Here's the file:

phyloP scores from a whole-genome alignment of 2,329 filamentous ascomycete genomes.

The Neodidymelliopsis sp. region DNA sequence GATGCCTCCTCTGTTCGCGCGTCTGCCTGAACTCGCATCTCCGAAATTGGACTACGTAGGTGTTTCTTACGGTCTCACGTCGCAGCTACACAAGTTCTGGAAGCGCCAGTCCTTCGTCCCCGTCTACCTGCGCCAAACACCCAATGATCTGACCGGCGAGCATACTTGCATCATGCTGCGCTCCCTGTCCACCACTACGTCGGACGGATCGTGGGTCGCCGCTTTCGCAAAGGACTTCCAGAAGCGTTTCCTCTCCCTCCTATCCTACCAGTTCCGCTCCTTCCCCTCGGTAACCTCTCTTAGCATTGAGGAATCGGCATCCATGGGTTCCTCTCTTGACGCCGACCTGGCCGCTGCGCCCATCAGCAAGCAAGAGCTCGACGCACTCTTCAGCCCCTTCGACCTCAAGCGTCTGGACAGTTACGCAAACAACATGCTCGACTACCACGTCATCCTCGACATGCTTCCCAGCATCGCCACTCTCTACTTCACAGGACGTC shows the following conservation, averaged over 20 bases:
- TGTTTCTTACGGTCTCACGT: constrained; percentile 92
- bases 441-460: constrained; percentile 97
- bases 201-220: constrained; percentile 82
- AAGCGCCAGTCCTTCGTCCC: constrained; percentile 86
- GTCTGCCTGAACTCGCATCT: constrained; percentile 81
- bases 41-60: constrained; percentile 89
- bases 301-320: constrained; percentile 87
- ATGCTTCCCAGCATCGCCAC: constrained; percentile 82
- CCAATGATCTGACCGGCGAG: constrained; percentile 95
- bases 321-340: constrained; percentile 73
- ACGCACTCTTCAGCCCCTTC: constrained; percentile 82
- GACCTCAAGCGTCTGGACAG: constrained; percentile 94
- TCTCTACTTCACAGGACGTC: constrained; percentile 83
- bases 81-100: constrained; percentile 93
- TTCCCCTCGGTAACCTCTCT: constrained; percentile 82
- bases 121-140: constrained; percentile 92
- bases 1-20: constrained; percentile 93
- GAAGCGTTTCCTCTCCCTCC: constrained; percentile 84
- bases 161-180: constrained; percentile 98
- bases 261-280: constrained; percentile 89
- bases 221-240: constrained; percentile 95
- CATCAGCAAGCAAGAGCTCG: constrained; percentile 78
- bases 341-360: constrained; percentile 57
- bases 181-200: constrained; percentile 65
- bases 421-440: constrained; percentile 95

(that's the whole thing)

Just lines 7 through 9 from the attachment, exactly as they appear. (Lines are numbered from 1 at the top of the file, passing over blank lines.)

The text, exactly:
- GTCTGCCTGAACTCGCATCT: constrained; percentile 81
- bases 41-60: constrained; percentile 89
- bases 301-320: constrained; percentile 87